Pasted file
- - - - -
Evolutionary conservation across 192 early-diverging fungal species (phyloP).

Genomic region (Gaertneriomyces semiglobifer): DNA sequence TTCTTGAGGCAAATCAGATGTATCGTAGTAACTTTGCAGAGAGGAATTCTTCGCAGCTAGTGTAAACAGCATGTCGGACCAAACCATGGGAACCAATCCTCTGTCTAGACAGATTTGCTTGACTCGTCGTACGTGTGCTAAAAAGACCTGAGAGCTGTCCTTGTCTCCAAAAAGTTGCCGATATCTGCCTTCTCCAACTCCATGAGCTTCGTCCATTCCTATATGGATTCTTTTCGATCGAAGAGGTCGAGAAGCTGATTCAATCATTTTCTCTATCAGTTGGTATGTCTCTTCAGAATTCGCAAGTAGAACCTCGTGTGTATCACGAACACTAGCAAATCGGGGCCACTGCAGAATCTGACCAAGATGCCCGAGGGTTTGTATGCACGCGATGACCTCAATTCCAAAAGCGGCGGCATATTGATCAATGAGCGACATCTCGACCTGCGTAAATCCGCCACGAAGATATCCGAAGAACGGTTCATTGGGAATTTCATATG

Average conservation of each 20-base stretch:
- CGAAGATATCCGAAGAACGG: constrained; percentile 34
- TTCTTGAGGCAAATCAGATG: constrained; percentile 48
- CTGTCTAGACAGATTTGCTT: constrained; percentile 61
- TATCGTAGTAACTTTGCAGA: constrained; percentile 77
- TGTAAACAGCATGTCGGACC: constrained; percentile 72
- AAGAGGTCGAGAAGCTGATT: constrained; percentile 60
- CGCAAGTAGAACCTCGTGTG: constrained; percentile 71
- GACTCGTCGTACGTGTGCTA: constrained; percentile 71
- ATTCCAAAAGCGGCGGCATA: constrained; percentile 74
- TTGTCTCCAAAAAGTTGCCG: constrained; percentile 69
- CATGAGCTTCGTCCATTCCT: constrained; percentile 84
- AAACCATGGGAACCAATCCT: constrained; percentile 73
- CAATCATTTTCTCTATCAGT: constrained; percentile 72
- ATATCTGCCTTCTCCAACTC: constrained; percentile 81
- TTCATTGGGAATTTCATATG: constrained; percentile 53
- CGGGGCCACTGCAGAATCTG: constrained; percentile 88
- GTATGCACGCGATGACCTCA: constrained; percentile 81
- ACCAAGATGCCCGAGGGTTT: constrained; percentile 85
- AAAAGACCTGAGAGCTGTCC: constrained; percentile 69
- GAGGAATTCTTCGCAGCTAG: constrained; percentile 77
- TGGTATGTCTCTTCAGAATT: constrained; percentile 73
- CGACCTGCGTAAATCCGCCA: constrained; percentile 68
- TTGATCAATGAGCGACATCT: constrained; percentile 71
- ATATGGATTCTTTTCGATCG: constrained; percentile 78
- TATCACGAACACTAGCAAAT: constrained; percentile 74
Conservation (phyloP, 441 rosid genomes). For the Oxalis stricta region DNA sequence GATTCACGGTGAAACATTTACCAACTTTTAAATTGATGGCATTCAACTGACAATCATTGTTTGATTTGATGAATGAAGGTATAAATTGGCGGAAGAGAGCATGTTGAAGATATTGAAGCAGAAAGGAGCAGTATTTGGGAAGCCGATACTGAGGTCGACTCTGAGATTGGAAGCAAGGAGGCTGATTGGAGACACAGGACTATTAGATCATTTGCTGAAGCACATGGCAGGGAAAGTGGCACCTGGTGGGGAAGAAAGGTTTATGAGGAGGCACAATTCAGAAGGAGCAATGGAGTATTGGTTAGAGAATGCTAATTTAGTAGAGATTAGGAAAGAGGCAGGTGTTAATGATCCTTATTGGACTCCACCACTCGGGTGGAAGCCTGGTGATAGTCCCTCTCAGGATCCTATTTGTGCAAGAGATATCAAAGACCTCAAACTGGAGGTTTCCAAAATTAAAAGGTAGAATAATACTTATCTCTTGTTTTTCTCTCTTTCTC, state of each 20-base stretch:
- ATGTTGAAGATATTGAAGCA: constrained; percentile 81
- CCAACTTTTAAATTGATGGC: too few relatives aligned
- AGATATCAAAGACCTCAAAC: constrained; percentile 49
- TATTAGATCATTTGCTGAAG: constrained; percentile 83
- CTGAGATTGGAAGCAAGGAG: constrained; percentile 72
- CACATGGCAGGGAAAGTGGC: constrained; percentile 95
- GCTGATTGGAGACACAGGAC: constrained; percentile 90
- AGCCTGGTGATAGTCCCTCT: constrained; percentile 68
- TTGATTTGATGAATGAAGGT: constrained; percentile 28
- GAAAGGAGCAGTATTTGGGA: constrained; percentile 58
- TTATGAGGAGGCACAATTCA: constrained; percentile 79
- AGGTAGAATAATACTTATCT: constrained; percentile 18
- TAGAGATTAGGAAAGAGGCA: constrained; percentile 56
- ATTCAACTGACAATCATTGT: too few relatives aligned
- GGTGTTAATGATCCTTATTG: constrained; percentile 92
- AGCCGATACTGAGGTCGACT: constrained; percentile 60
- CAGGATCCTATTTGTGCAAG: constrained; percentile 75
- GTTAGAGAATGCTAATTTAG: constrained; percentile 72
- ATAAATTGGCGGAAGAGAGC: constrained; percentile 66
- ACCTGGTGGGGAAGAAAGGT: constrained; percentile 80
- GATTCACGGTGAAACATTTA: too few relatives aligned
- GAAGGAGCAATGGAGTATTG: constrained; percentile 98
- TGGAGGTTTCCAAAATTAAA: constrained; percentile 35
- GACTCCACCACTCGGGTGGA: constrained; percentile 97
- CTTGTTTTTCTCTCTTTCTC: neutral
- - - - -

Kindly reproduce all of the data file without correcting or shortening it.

Evolutionary conservation across 192 early-diverging fungal species (phyloP).

Genomic region (Gaertneriomyces semiglobifer): DNA sequence TTCTTGAGGCAAATCAGATGTATCGTAGTAACTTTGCAGAGAGGAATTCTTCGCAGCTAGTGTAAACAGCATGTCGGACCAAACCATGGGAACCAATCCTCTGTCTAGACAGATTTGCTTGACTCGTCGTACGTGTGCTAAAAAGACCTGAGAGCTGTCCTTGTCTCCAAAAAGTTGCCGATATCTGCCTTCTCCAACTCCATGAGCTTCGTCCATTCCTATATGGATTCTTTTCGATCGAAGAGGTCGAGAAGCTGATTCAATCATTTTCTCTATCAGTTGGTATGTCTCTTCAGAATTCGCAAGTAGAACCTCGTGTGTATCACGAACACTAGCAAATCGGGGCCACTGCAGAATCTGACCAAGATGCCCGAGGGTTTGTATGCACGCGATGACCTCAATTCCAAAAGCGGCGGCATATTGATCAATGAGCGACATCTCGACCTGCGTAAATCCGCCACGAAGATATCCGAAGAACGGTTCATTGGGAATTTCATATG

Average conservation of each 20-base stretch:
- CGAAGATATCCGAAGAACGG: constrained; percentile 34
- TTCTTGAGGCAAATCAGATG: constrained; percentile 48
- CTGTCTAGACAGATTTGCTT: constrained; percentile 61
- TATCGTAGTAACTTTGCAGA: constrained; percentile 77
- TGTAAACAGCATGTCGGACC: constrained; percentile 72
- AAGAGGTCGAGAAGCTGATT: constrained; percentile 60
- CGCAAGTAGAACCTCGTGTG: constrained; percentile 71
- GACTCGTCGTACGTGTGCTA: constrained; percentile 71
- ATTCCAAAAGCGGCGGCATA: constrained; percentile 74
- TTGTCTCCAAAAAGTTGCCG: constrained; percentile 69
- CATGAGCTTCGTCCATTCCT: constrained; percentile 84
- AAACCATGGGAACCAATCCT: constrained; percentile 73
- CAATCATTTTCTCTATCAGT: constrained; percentile 72
- ATATCTGCCTTCTCCAACTC: constrained; percentile 81
- TTCATTGGGAATTTCATATG: constrained; percentile 53
- CGGGGCCACTGCAGAATCTG: constrained; percentile 88
- GTATGCACGCGATGACCTCA: constrained; percentile 81
- ACCAAGATGCCCGAGGGTTT: constrained; percentile 85
- AAAAGACCTGAGAGCTGTCC: constrained; percentile 69
- GAGGAATTCTTCGCAGCTAG: constrained; percentile 77
- TGGTATGTCTCTTCAGAATT: constrained; percentile 73
- CGACCTGCGTAAATCCGCCA: constrained; percentile 68
- TTGATCAATGAGCGACATCT: constrained; percentile 71
- ATATGGATTCTTTTCGATCG: constrained; percentile 78
- TATCACGAACACTAGCAAAT: constrained; percentile 74
Conservation (phyloP, 441 rosid genomes). For the Oxalis stricta region DNA sequence GATTCACGGTGAAACATTTACCAACTTTTAAATTGATGGCATTCAACTGACAATCATTGTTTGATTTGATGAATGAAGGTATAAATTGGCGGAAGAGAGCATGTTGAAGATATTGAAGCAGAAAGGAGCAGTATTTGGGAAGCCGATACTGAGGTCGACTCTGAGATTGGAAGCAAGGAGGCTGATTGGAGACACAGGACTATTAGATCATTTGCTGAAGCACATGGCAGGGAAAGTGGCACCTGGTGGGGAAGAAAGGTTTATGAGGAGGCACAATTCAGAAGGAGCAATGGAGTATTGGTTAGAGAATGCTAATTTAGTAGAGATTAGGAAAGAGGCAGGTGTTAATGATCCTTATTGGACTCCACCACTCGGGTGGAAGCCTGGTGATAGTCCCTCTCAGGATCCTATTTGTGCAAGAGATATCAAAGACCTCAAACTGGAGGTTTCCAAAATTAAAAGGTAGAATAATACTTATCTCTTGTTTTTCTCTCTTTCTC, state of each 20-base stretch:
- ATGTTGAAGATATTGAAGCA: constrained; percentile 81
- CCAACTTTTAAATTGATGGC: too few relatives aligned
- AGATATCAAAGACCTCAAAC: constrained; percentile 49
- TATTAGATCATTTGCTGAAG: constrained; percentile 83
- CTGAGATTGGAAGCAAGGAG: constrained; percentile 72
- CACATGGCAGGGAAAGTGGC: constrained; percentile 95
- GCTGATTGGAGACACAGGAC: constrained; percentile 90
- AGCCTGGTGATAGTCCCTCT: constrained; percentile 68
- TTGATTTGATGAATGAAGGT: constrained; percentile 28
- GAAAGGAGCAGTATTTGGGA: constrained; percentile 58
- TTATGAGGAGGCACAATTCA: constrained; percentile 79
- AGGTAGAATAATACTTATCT: constrained; percentile 18
- TAGAGATTAGGAAAGAGGCA: constrained; percentile 56
- ATTCAACTGACAATCATTGT: too few relatives aligned
- GGTGTTAATGATCCTTATTG: constrained; percentile 92
- AGCCGATACTGAGGTCGACT: constrained; percentile 60
- CAGGATCCTATTTGTGCAAG: constrained; percentile 75
- GTTAGAGAATGCTAATTTAG: constrained; percentile 72
- ATAAATTGGCGGAAGAGAGC: constrained; percentile 66
- ACCTGGTGGGGAAGAAAGGT: constrained; percentile 80
- GATTCACGGTGAAACATTTA: too few relatives aligned
- GAAGGAGCAATGGAGTATTG: constrained; percentile 98
- TGGAGGTTTCCAAAATTAAA: constrained; percentile 35
- GACTCCACCACTCGGGTGGA: constrained; percentile 97
- CTTGTTTTTCTCTCTTTCTC: neutral